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From Olympics to Nationals to Statesmen to Senators

In November 1960, the new Washington Senators were bought by 10 local businessmen for $3 million. They were just as bad as the old Senators, losing 100 games or more their first four seasons and never finishing higher than sixth in the 10-team AL.

In December 1968, the treasurer of the Democratic National Committee, Bob Short, bought the team and soon after hired baseball great Ted Williams as the manager. Under Williams the team was a bit better, but still finished no better than fourth in his three seasons in Washington.


Washington Senators owner Clark Griffith shows pitchers Chuck Stobbs, center, Bob Porterfield how he gripped the ball when he used to pitch for the Yankees, Cubs, White Sox. (1953 AP Photo)


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In 1969, Williams led the team to its only winning season (86-76) in Washington, but after two more second-division finishes, Short moved the team to Arlington, Tex.

The Senators had been such a failure that during his three weeks in Washington, Bavasi, the Padres former GM, was advised by fans, politicians and the media to "do the direct opposite of what the Senators had been doing and we should be fine."

In trying to find a fan base for the relocated Padres, Bavasi asked a former Senators executive for a list of season ticket holders. The executive chuckled, and then told Bavasi to look in a file cabinet hidden in a storage room in the deepest, darkest part of RFK Stadium.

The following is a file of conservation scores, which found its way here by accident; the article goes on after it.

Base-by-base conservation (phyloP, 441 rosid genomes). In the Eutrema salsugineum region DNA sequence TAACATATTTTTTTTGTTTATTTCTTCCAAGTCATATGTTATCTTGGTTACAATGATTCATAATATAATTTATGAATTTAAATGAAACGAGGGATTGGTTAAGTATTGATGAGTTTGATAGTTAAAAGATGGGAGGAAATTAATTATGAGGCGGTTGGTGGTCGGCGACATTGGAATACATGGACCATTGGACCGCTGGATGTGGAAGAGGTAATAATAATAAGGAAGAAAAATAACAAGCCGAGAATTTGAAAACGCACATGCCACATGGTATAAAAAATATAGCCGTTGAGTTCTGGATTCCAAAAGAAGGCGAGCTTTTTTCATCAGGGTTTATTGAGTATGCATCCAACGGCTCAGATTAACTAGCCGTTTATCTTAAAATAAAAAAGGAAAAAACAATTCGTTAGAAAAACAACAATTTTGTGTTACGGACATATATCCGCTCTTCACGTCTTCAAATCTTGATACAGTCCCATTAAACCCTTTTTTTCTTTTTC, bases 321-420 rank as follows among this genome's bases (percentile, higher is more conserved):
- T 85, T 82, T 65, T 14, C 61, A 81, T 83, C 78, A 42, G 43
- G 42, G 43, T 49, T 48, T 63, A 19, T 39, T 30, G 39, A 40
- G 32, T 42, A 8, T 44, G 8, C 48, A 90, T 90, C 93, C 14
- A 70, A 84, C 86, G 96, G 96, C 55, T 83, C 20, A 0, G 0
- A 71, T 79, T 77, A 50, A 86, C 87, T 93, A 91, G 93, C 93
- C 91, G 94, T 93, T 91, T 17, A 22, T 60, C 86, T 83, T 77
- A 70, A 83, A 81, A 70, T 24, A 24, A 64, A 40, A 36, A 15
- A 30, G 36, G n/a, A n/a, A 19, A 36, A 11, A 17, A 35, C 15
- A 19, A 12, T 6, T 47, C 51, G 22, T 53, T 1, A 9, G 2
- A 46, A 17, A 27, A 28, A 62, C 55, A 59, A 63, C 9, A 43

"I did find that file and after scanning it I know why Joe had chuckled," Bavasi wrote. "The paid season ticket list was less by half than the complimentary ticket list."

Tom Holster, former president of the Washington Baseball Historical Society, said he remembers being able to walk up to Griffith Stadium and buy seats near the field. But he said Washingtonians shouldn't be blamed for not showing up.

"Considering the quality of play on the field, I think we did pretty well," Holster said.

A small, but dedicated group of fans remained angry at Short for several years.

"I was devastated," Holster said. "For about three, four years I was a rabid fan. I think my parents thought I was nuts."

Danzansky never lost hope he could return baseball to his home town. He was so certain he would find another team to play in Washington, he gave his camel-hair winter coat to Bavasi, who had borrowed the garment during his stay in D.C., and sent along the following note: "Peter, keep this coat, you'll need it when you come back east to run our club some day."

Bavasi recalls that Danzansky was half right.

"I did need that coat," Bavasi wrote. "A few years later I signed on as president of the expansion Toronto Blue Jays."

Washington remained without a team for 33 years.


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